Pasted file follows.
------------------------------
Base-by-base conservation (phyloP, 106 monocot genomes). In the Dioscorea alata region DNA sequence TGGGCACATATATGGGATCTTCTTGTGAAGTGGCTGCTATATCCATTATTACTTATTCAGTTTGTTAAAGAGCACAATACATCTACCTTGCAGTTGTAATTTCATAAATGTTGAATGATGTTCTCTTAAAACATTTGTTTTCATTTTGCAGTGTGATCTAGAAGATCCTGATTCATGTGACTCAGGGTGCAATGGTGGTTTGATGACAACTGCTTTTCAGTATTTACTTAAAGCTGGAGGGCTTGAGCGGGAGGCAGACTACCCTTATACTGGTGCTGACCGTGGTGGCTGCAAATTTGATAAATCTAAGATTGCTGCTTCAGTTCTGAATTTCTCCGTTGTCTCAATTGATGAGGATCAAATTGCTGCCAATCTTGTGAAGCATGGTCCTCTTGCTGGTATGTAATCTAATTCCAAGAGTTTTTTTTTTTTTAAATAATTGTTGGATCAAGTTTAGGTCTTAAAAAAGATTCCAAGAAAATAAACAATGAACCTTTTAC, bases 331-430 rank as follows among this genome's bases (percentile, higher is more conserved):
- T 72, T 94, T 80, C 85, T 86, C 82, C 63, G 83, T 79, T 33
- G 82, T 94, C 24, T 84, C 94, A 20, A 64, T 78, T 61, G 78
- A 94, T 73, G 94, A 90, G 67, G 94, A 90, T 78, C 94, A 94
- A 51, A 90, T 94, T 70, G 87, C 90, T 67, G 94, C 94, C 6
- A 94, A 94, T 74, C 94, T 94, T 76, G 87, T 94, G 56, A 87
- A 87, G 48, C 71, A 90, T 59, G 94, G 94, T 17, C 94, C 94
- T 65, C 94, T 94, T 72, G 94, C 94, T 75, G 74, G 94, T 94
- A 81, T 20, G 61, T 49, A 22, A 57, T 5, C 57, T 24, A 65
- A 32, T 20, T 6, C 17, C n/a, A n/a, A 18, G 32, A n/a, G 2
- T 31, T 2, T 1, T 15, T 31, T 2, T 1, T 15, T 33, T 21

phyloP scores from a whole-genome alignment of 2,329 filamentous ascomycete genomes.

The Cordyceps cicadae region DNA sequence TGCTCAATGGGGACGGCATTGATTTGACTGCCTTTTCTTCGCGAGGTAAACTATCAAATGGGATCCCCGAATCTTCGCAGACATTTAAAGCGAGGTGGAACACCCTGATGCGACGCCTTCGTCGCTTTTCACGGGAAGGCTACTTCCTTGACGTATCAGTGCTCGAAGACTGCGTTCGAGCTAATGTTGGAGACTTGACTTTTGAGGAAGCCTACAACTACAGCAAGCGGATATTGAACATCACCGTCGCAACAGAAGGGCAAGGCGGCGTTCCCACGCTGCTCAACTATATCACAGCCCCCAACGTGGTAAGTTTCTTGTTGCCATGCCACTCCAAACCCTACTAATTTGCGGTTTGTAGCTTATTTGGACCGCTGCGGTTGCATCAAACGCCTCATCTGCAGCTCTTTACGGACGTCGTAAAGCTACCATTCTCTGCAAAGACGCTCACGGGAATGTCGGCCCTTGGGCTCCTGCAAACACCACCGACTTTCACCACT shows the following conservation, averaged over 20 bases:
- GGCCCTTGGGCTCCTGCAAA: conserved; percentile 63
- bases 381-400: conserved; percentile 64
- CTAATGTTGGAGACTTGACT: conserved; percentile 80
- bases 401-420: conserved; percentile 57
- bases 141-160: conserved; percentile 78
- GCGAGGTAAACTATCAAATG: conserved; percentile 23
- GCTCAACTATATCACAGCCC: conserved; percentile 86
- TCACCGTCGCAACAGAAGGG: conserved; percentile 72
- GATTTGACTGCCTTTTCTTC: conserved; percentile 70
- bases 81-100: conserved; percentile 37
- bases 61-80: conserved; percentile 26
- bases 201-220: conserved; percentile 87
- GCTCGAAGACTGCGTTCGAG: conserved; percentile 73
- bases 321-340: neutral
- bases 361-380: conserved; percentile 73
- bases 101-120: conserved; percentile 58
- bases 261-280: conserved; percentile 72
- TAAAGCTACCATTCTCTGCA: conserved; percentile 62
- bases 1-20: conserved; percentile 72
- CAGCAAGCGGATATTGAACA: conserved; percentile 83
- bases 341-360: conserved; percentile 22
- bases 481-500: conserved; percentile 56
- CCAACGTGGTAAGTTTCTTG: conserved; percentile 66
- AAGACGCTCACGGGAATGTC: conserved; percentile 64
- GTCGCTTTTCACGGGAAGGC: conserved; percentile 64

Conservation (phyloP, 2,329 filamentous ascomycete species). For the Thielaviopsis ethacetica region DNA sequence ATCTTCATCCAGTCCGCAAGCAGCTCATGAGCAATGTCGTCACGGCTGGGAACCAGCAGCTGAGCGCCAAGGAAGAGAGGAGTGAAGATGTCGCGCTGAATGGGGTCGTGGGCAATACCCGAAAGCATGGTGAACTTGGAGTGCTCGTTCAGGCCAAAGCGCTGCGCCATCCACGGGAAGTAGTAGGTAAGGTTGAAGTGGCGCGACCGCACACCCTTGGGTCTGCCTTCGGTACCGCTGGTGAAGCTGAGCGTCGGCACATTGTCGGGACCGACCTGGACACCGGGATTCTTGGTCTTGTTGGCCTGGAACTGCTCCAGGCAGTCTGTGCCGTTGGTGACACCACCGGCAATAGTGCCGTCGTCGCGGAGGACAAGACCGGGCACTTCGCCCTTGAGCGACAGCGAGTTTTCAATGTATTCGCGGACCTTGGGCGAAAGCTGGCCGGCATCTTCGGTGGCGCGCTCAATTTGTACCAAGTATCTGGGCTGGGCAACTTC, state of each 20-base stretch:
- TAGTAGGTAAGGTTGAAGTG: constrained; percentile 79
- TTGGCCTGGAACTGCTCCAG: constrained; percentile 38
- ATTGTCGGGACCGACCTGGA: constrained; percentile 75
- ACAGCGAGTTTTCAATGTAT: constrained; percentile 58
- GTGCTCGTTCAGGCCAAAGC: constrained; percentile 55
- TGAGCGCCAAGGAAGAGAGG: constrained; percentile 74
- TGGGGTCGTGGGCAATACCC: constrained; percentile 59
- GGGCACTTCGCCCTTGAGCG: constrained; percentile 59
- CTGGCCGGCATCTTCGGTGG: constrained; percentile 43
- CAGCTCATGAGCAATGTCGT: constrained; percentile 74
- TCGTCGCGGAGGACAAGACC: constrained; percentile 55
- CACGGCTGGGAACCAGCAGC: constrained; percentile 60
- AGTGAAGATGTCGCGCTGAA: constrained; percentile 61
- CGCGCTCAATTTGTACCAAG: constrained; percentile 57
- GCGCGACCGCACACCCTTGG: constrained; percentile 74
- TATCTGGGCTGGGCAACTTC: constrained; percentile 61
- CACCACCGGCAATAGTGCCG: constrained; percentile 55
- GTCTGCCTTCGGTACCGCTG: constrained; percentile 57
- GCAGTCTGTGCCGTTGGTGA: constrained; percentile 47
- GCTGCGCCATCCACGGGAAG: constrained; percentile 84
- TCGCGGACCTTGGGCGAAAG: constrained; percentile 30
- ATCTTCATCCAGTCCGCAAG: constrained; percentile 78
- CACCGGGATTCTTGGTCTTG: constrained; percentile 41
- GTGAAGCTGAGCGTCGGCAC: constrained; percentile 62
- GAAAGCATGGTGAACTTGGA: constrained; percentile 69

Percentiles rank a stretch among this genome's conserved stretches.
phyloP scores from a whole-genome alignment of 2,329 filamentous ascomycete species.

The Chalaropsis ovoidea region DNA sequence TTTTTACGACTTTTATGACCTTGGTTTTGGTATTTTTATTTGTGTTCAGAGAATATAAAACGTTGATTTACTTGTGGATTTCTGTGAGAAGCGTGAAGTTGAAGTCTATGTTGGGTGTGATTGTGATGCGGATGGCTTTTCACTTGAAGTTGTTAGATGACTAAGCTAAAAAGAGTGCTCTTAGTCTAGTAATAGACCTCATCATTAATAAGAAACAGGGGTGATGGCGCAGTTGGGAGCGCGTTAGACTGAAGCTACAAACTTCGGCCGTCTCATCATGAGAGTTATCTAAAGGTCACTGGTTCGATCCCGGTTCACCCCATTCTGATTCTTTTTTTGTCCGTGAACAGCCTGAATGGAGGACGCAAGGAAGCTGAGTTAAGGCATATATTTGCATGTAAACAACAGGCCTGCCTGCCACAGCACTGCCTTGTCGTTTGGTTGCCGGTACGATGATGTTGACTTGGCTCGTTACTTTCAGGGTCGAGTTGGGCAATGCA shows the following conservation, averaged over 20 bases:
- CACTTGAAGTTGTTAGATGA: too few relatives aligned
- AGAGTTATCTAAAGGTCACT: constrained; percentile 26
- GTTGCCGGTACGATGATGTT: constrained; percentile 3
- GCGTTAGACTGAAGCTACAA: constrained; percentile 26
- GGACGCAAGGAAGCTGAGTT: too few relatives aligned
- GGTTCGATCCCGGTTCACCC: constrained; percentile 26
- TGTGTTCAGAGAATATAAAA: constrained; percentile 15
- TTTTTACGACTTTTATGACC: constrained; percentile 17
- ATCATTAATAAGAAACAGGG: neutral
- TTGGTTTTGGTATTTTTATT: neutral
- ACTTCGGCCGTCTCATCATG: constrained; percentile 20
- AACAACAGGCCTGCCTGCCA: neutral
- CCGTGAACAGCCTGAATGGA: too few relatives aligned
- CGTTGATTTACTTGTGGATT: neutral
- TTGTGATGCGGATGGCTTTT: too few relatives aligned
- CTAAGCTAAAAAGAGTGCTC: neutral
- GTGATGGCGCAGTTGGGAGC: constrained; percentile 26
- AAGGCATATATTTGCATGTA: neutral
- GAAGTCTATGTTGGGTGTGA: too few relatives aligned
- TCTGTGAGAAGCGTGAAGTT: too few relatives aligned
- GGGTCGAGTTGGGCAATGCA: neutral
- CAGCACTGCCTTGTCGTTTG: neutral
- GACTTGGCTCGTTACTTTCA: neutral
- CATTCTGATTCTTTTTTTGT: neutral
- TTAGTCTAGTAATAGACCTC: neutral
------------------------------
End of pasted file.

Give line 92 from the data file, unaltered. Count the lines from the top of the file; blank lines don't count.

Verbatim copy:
- TTAGTCTAGTAATAGACCTC: neutral